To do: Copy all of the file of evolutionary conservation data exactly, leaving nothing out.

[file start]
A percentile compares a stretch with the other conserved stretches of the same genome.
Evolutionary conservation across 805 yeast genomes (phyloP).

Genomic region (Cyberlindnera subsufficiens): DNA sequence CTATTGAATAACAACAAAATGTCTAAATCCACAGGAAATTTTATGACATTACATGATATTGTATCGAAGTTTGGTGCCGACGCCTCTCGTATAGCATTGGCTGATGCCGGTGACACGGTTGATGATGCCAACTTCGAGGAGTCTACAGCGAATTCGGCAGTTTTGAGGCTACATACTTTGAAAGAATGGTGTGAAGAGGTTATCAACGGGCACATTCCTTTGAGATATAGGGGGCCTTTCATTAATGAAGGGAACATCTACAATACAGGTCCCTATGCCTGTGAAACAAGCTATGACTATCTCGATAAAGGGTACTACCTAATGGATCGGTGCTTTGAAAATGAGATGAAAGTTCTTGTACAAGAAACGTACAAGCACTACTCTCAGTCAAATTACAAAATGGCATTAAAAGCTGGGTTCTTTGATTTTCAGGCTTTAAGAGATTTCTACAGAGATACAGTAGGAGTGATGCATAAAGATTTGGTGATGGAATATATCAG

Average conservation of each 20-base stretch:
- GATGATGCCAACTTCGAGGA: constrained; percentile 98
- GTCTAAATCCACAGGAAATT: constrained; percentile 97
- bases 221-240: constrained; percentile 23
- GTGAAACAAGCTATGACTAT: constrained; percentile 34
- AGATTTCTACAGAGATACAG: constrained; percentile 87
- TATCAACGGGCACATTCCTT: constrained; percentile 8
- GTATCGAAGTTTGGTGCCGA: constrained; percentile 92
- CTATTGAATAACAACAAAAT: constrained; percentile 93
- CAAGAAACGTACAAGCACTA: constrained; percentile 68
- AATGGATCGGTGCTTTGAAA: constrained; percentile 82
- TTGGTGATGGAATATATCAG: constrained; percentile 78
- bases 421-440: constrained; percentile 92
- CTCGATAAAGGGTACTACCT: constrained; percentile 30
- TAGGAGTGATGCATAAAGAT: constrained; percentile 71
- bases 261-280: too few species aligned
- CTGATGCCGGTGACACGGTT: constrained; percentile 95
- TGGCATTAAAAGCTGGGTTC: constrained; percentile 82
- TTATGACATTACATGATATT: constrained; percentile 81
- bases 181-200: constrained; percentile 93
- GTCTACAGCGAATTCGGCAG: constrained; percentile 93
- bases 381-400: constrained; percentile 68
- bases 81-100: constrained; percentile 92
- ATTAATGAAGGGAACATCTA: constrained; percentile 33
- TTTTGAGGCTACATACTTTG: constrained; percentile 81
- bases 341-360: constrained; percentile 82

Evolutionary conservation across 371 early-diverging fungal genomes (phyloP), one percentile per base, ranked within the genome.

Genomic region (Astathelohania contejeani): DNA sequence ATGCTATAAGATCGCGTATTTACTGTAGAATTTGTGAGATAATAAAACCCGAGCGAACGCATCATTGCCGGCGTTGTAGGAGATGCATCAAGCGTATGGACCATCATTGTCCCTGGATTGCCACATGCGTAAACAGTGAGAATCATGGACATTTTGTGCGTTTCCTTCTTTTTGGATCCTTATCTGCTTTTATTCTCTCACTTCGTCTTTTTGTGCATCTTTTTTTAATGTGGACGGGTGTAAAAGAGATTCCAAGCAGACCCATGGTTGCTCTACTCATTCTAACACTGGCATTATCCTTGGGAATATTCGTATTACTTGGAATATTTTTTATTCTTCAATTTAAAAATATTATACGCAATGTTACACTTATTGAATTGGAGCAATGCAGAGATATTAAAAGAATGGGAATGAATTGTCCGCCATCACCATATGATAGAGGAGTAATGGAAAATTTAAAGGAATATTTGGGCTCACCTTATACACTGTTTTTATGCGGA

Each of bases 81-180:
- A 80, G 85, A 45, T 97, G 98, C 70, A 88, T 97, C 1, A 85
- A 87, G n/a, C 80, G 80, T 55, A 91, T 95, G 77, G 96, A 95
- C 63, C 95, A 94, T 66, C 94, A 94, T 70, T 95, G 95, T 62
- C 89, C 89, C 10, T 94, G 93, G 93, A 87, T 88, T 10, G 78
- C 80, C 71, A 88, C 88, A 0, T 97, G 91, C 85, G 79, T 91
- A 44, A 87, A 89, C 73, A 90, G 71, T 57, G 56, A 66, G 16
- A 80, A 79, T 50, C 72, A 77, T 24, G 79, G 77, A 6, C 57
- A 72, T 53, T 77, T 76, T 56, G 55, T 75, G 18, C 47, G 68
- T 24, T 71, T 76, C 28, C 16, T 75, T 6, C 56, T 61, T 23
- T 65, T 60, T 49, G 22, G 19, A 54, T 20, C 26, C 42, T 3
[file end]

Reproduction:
A percentile compares a stretch with the other conserved stretches of the same genome.
Evolutionary conservation across 805 yeast genomes (phyloP).

Genomic region (Cyberlindnera subsufficiens): DNA sequence CTATTGAATAACAACAAAATGTCTAAATCCACAGGAAATTTTATGACATTACATGATATTGTATCGAAGTTTGGTGCCGACGCCTCTCGTATAGCATTGGCTGATGCCGGTGACACGGTTGATGATGCCAACTTCGAGGAGTCTACAGCGAATTCGGCAGTTTTGAGGCTACATACTTTGAAAGAATGGTGTGAAGAGGTTATCAACGGGCACATTCCTTTGAGATATAGGGGGCCTTTCATTAATGAAGGGAACATCTACAATACAGGTCCCTATGCCTGTGAAACAAGCTATGACTATCTCGATAAAGGGTACTACCTAATGGATCGGTGCTTTGAAAATGAGATGAAAGTTCTTGTACAAGAAACGTACAAGCACTACTCTCAGTCAAATTACAAAATGGCATTAAAAGCTGGGTTCTTTGATTTTCAGGCTTTAAGAGATTTCTACAGAGATACAGTAGGAGTGATGCATAAAGATTTGGTGATGGAATATATCAG

Average conservation of each 20-base stretch:
- GATGATGCCAACTTCGAGGA: constrained; percentile 98
- GTCTAAATCCACAGGAAATT: constrained; percentile 97
- bases 221-240: constrained; percentile 23
- GTGAAACAAGCTATGACTAT: constrained; percentile 34
- AGATTTCTACAGAGATACAG: constrained; percentile 87
- TATCAACGGGCACATTCCTT: constrained; percentile 8
- GTATCGAAGTTTGGTGCCGA: constrained; percentile 92
- CTATTGAATAACAACAAAAT: constrained; percentile 93
- CAAGAAACGTACAAGCACTA: constrained; percentile 68
- AATGGATCGGTGCTTTGAAA: constrained; percentile 82
- TTGGTGATGGAATATATCAG: constrained; percentile 78
- bases 421-440: constrained; percentile 92
- CTCGATAAAGGGTACTACCT: constrained; percentile 30
- TAGGAGTGATGCATAAAGAT: constrained; percentile 71
- bases 261-280: too few species aligned
- CTGATGCCGGTGACACGGTT: constrained; percentile 95
- TGGCATTAAAAGCTGGGTTC: constrained; percentile 82
- TTATGACATTACATGATATT: constrained; percentile 81
- bases 181-200: constrained; percentile 93
- GTCTACAGCGAATTCGGCAG: constrained; percentile 93
- bases 381-400: constrained; percentile 68
- bases 81-100: constrained; percentile 92
- ATTAATGAAGGGAACATCTA: constrained; percentile 33
- TTTTGAGGCTACATACTTTG: constrained; percentile 81
- bases 341-360: constrained; percentile 82

Evolutionary conservation across 371 early-diverging fungal genomes (phyloP), one percentile per base, ranked within the genome.

Genomic region (Astathelohania contejeani): DNA sequence ATGCTATAAGATCGCGTATTTACTGTAGAATTTGTGAGATAATAAAACCCGAGCGAACGCATCATTGCCGGCGTTGTAGGAGATGCATCAAGCGTATGGACCATCATTGTCCCTGGATTGCCACATGCGTAAACAGTGAGAATCATGGACATTTTGTGCGTTTCCTTCTTTTTGGATCCTTATCTGCTTTTATTCTCTCACTTCGTCTTTTTGTGCATCTTTTTTTAATGTGGACGGGTGTAAAAGAGATTCCAAGCAGACCCATGGTTGCTCTACTCATTCTAACACTGGCATTATCCTTGGGAATATTCGTATTACTTGGAATATTTTTTATTCTTCAATTTAAAAATATTATACGCAATGTTACACTTATTGAATTGGAGCAATGCAGAGATATTAAAAGAATGGGAATGAATTGTCCGCCATCACCATATGATAGAGGAGTAATGGAAAATTTAAAGGAATATTTGGGCTCACCTTATACACTGTTTTTATGCGGA

Each of bases 81-180:
- A 80, G 85, A 45, T 97, G 98, C 70, A 88, T 97, C 1, A 85
- A 87, G n/a, C 80, G 80, T 55, A 91, T 95, G 77, G 96, A 95
- C 63, C 95, A 94, T 66, C 94, A 94, T 70, T 95, G 95, T 62
- C 89, C 89, C 10, T 94, G 93, G 93, A 87, T 88, T 10, G 78
- C 80, C 71, A 88, C 88, A 0, T 97, G 91, C 85, G 79, T 91
- A 44, A 87, A 89, C 73, A 90, G 71, T 57, G 56, A 66, G 16
- A 80, A 79, T 50, C 72, A 77, T 24, G 79, G 77, A 6, C 57
- A 72, T 53, T 77, T 76, T 56, G 55, T 75, G 18, C 47, G 68
- T 24, T 71, T 76, C 28, C 16, T 75, T 6, C 56, T 61, T 23
- T 65, T 60, T 49, G 22, G 19, A 54, T 20, C 26, C 42, T 3